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Judging a book by its cover

Pretty does not cut it. Good learning design beats gizmos and geegaws
CC BY-NC-ND https://www.flickr.com/photos/94232351@N00/12020704/
Don't judge a book by its cover. We are easily drawn to shiny objects: things that are cute and fun to watch. But do we learn better from such engaging materials? Now, while we are not suggesting that you should intentionally annoy your students, is making your students happy your primary objective? It is easy to be drawn into this crude tally on performance. For example, did you click on one of these buttons the last time you went through airport security?
Happy or Not CC BY-SA
While I do find airport security annoying, it would be better if its primary goal was to be effective, rather than to be security theater.

Pretty is not the same as Pretty Effective

The very first virtual patient case that I was introduced to was Sarah-Jane Pritchard. Sarah-Jane was not pretty; indeed, she was pretty plain:
Sarah-Jane case, first page. Jonathan Round, SGUL
The case is text only. There is not a single picture in the entire case. But the case is strikingly difficult. I am ashamed to admit that I killed Sarah-Jane, the first six times I played the case. But I kept wanting to try again, determined to save her. And I learned something: you gotta get a move on with a sick infant, and rapidly start with key interventions (no, I'm not going to give it away. Try our updated version here.)
And I'm not the only one to have killed her. This poor young student is visibly mortified to have done just that:
Playing a case at eViP.
There are clever clues embedded in the text of the case, if you pay attention. Jonathan Round weaves a powerful narrative. As that commentator of yesteryear, Alistair Cook, noted: "the pictures are better on the radio".

What is your objective?

We are harping on about this quite a lot because, time and time again, we see scenario authors spending a lot of time making their cases look pretty or more realistic. Good learning design is not easy but it is essential to keep coming back to the objectives of the scenario: what do you want them to learn? If you don't focus on this, you will be easily drawn into prettification.
In OLab, we do find that the central design tool, the Visual Editor (or Designer in OLab4) is very useful as a simple concept mapping tool. You can start your case by mapping out those 3-4 learning points themselves:
Visual Editor starting with main points to convey
You can then flesh these out, turning those points into steps on your narrative pathway and fleshing out ideas and options for your learners to explore. Get the story right first; then add your bells and whistles.

Just enough fidelity

Yes, it does help to make your scenario realistic. Your students will take it more seriously and engage better if you present them with a real challenge. But it is the problem that has to be realistic, not the depiction. We can all suspend disbelief for a while if we engage with the story being told. Sarah-Jane illustrates that in spades. You need just enough fidelity.
Cute, singing, dancing avatars do not make a scenario more educational. We see this over and over again. Young students might find the wee figures initially amusing. Mature learners rapidly tire of them. This trend to cuteness is quite common in simulation software:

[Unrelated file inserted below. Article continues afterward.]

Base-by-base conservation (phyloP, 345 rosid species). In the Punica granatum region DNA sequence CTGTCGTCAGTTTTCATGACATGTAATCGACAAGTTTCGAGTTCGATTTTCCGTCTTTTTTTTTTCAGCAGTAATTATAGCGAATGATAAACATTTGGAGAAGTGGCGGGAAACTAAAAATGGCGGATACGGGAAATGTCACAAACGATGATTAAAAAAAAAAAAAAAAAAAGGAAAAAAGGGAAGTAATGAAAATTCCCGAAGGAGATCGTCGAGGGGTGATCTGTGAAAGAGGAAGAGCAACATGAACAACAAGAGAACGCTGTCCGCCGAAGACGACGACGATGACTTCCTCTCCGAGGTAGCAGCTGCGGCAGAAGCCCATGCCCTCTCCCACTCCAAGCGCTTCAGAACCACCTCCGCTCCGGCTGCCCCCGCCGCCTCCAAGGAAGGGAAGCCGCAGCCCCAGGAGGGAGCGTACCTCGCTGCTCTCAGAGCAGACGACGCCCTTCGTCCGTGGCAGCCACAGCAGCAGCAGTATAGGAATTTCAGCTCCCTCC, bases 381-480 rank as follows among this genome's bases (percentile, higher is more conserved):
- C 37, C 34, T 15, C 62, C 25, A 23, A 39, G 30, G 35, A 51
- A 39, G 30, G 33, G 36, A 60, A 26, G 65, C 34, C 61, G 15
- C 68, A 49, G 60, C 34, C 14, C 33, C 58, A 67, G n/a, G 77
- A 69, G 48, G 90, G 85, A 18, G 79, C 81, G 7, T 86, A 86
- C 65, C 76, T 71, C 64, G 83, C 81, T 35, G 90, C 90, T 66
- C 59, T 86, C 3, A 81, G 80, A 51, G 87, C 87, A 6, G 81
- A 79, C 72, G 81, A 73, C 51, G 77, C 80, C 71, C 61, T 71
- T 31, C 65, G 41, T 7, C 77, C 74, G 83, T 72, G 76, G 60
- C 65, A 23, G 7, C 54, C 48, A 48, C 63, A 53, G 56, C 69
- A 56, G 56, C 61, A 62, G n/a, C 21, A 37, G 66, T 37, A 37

This is quite a fun example and is engaging. But what do you actually learn? The ingredients for the recipe? Or how to drag and drop them into the mixing bowl? A valuable life skill indeed.
Back in 2008, we used Second Life to explore the educational utility of this amazingly entertaining virtual world. We spent hours reproducing the layout of the clinic or building a landing pad for the medivac helicopter.
The students enjoyed flying around the world, or making oddly clothed (or not!) avatars for themselves. The realtime voice communications were surprisingly effective for small group work.
We found some amazing islands, some created at great expense. For example, Harvard spent a LOT of money on a near perfect reproduction of the Harvard Quadrangle, accurate down to the last brick. When asked what you could do there, you were told "you can meet people there and chat to them". But there was nobody there.
Another team had built a neat little cardiac ward where you could walk from bed to bed to examine the chests of patients in their beds. The objective was to demonstrate various cardiac murmurs and heart sounds. But the students spent most of their time frustrated in trying to walk their avatars around and between the beds, or trying to place the stethoscope onto a hotspot on the chest with sufficient accuracy. A simple text hyperlink to the relevant heart sound would have been much more efficient. What did they actually learn?? How to walk around a bed???
In contrast, we created a Virtual Triage scenario in OLab around the same time. The graphics are crude:
You are stuck with stick figures in the Virtual Triage scenario!
However, the student groups who have tackled this scenario found it challenging. You cannot save all three victims. Sometimes you have to make tough choices.
And, as we saw in the Sarah-Jane case above, you can make a scenario engaging and challenging with no media at all.


  1. 1.
    Focus on your key learning points
  2. 2.
    Use just enough fidelity to make the problems realistic
  3. 3.
    Try not to be drawn to distracting bells and whistles
Last modified 2yr ago